World Cancer Day is recognized globally every February 4 to raise awareness about cancer, improve access to cancer education, and promote personal, collective and government action for cancer control. World Cancer Day is a worldwide positive movement for people to connect and come together in support of accessible and equitable cancer care for all (

In 2023, the World Cancer Day theme was “Closing the Care Gap”. Watch these videos, presented on World Cancer Day by CancerCare Manitoba, to learn about Nurse Navigators and what to expect on a cancer journey.

CancerCare Nurse Navigators

A video highlighting the role of Nurse Navigators, and a patient’s perspective on being supported by a Navigator.

Webinar: Closing the Care Gap – What to expect on your cancer journey

This webinar touches on cancer surgery, radiation and systemic therapy, what care looks like for pediatric patients, and psychosocial supports such as counselling which is available to patients and their loved ones.

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Neepawa Eats Healthy – Meal In 30 Project

The Neepawa Eats Healthy Committee is excited to be introducing the Meal in 30 Project – A partnership with local community groups, agencies, Prairie Mountain Health and the Neepawa Gladstone Co-op and Neepawa Safeway Grocery stores.

March is Nutrition Month and Neepawa Eats Healthy is launching “Meal in 30” kits on March 1st, 2023 at the participating grocery stores. Shoppers can look for the featured “Meal in 30” recipe, try it at home, tell the committee what they think by answering a short questionnaire and have a chance to win a grocery prize pack at the end of each month. The project will also run during the months of April and May.

Neepawa Eats Healthy is a group of dedicated partners representing local organizations and community members working together to improve healthy eating outcomes in the community.

“The goals of this project are to encourage local community members to cook and prepare healthy, budget friendly meals at home, build food skills, eat healthy and shop local” commented, Amanda Naughton Gale, committee member of the Neepawa Eats Healthy group.
During the next 3 months, shoppers in Neepawa can look for a recipe of the month that is quick and easy, includes vegetables and/or fruit, has easy substitutions (based on some basic shelf ingredients) and is budget friendly!

Brittney Bartecki, Registered Dietitian from Prairie Mountain Health is also part of the Neepawa Eats Healthy committee and is also excited about the project. “We are encouraging our community to find ways to cook more at home, experiment with new recipes and have some fun in the kitchen! Hopefully helping to take some guess work out of meal planning by helping to add a few new meal ideas into your week.”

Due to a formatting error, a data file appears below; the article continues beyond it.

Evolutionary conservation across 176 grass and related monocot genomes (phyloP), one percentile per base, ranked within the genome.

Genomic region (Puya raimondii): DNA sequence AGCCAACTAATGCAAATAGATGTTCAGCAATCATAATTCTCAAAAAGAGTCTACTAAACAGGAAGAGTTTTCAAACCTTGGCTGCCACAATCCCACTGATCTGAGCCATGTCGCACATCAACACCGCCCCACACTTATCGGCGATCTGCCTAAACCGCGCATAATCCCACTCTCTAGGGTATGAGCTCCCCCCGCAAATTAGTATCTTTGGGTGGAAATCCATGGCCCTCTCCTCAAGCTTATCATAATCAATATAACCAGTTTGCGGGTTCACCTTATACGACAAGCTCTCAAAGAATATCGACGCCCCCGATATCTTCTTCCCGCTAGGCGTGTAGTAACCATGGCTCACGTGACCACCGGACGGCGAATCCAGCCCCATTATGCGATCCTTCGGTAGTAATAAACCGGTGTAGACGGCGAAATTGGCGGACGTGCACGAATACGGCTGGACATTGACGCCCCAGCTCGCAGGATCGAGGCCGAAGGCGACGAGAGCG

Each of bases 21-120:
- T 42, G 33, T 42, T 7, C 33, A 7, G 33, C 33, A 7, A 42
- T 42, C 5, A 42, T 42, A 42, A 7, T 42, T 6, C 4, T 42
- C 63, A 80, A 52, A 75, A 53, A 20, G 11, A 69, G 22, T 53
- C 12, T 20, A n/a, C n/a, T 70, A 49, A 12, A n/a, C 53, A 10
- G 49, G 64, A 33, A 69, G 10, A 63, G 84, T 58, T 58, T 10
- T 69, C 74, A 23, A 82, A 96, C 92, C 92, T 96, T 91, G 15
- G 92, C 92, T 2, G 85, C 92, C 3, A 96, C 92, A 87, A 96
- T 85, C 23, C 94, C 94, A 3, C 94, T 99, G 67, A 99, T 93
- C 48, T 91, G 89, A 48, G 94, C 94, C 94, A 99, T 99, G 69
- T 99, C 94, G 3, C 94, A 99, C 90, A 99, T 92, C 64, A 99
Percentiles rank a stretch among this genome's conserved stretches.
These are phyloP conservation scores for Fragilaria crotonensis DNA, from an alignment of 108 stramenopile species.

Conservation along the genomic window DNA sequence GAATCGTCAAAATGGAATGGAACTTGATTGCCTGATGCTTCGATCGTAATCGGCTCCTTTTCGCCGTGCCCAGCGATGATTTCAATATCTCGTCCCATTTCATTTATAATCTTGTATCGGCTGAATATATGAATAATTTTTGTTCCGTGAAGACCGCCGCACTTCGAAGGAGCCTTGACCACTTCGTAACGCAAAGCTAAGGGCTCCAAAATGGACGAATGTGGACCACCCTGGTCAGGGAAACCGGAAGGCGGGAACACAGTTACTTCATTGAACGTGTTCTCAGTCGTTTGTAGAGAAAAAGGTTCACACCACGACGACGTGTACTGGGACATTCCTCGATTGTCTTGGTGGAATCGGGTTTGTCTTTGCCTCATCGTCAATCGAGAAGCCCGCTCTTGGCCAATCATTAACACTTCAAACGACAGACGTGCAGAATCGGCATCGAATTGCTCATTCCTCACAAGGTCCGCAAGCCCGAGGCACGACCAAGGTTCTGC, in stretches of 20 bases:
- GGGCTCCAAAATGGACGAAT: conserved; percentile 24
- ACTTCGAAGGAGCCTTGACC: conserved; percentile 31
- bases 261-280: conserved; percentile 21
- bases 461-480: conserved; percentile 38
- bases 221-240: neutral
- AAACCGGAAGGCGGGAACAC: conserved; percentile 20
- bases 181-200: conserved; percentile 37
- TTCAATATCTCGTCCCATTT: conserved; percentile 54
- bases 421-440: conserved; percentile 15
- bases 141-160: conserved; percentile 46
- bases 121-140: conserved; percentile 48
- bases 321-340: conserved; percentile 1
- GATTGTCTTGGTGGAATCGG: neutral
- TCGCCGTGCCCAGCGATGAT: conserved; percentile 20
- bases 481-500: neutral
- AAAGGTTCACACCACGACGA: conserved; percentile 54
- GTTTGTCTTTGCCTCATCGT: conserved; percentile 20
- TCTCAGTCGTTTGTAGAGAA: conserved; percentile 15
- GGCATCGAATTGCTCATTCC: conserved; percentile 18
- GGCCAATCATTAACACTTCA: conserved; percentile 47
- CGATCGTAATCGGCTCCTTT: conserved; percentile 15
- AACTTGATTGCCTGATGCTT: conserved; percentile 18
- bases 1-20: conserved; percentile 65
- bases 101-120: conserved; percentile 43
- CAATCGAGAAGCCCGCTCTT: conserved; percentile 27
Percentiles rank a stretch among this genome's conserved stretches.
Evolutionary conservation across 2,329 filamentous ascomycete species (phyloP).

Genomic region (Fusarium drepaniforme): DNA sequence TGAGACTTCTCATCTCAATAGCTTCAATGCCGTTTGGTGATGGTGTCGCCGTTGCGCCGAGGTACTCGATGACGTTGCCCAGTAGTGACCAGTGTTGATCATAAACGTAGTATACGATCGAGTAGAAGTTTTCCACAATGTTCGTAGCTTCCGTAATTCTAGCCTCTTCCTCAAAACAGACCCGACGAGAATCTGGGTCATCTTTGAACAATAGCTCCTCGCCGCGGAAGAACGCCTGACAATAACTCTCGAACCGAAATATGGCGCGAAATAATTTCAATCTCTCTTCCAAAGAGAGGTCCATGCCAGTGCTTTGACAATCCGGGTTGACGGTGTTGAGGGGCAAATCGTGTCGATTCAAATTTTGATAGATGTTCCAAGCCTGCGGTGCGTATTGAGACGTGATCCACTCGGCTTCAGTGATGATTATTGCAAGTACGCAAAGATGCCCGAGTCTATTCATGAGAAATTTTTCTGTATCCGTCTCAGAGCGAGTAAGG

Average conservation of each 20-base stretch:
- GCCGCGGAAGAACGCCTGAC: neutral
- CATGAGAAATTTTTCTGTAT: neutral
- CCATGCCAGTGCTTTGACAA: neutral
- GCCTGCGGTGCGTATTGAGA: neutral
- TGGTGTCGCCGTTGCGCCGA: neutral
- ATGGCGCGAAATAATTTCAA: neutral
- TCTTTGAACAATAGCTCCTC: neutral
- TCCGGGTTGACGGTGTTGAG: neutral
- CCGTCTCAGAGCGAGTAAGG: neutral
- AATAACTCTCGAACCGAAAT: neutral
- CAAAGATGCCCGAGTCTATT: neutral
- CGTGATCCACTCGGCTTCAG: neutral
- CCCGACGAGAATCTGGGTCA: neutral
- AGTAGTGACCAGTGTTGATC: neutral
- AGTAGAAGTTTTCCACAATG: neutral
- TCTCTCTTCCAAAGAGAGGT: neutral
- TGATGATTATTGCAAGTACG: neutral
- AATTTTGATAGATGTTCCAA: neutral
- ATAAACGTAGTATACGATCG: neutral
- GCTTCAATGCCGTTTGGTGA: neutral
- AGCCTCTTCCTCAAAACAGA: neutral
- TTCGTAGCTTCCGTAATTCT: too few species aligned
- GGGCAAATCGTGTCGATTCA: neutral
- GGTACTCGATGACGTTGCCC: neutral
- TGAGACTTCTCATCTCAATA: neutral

Here is how everyone can get involved:

  • Pick up the monthly featured recipe at Safeway or the Neepawa Gladstone Co-op
  • Look for the Tagged food Items with the Neepawa Eats Healthy Logo on the grocer shelves
  • Take home and cook up your tasty meals / once you are done….
  • Scan the recipe QR code to complete a short survey for a chance to win a free grocery pack drawn each month.

By picking up the Meal In 30 recipe card and purchasing at least 3 of the featured items, people will also receive a Neepawa Eats Healthy Reusable Grocery Bag (while supplies last!)

The committee is excited to have the participation of the Neepawa Titans supporting this project.  Players from the local hockey club spent a day in the kitchen acting as guest cooks for the 3 recipes that will be featured on the local Access 12 station, helping to create awareness and encourage everyone to get involved. “Their participation has been lots of fun and we hope the community will get behind the project and will try the featured recipe over the next 3 months,” commented Bartecki.

For any questions about this project please contact Sherrill-Lee Hyra, Health Promotion Coordinator, Prairie Mountain Health at or call 204-578-2192.

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March is Nutrition Month

The theme for 2023 is Unlock the Potential of Food: Find a Dietitian. Many people are confused about food and nutrition; daily, they are bombarded with conflicting messages about this topic. Dietitians are here to help people unpack the research around nutrition, make sustainable changes in their eating behaviours, and understand their relationship with food. However, many people also don’t know where to find a Dietitian or how to schedule an appointment.

Dietitians work in many roles, including managing food service operations, media and journalism, clinical roles in hospitals or long-term care facilities, public health and health promotion, cancer care, grocery stores and pharmacies, primary care clinics, sports teams, etc.

Some Dietitian services are covered through Manitoba Health, while others have a cost to them and are only covered by private insurance like an employee benefits plan. Unfortunately, not all employee benefit plans cover Dietitian services, however, Dietitians of Canada is advocating for more coverage for Canadians, and you can too! Whether you are an employee or an employer, you can advocate for Dietitian coverage on your insurance plan; for more information, go to Dietitians of Canada – Coverage and Access to RD Services.

If you are struggling with a chronic health condition, food allergies, your relationship with food, or any other aspect of your nutrition, make an appointment with a dietitian today!

Book an appointment with a Dietitian:

Prairie Mountain Health Central Intake 1-877-509-7852.

Learn more about the roles of Dietitians in Prairie Mountain Health by visiting here.

Private Practice | College of Dietitians of Manitoba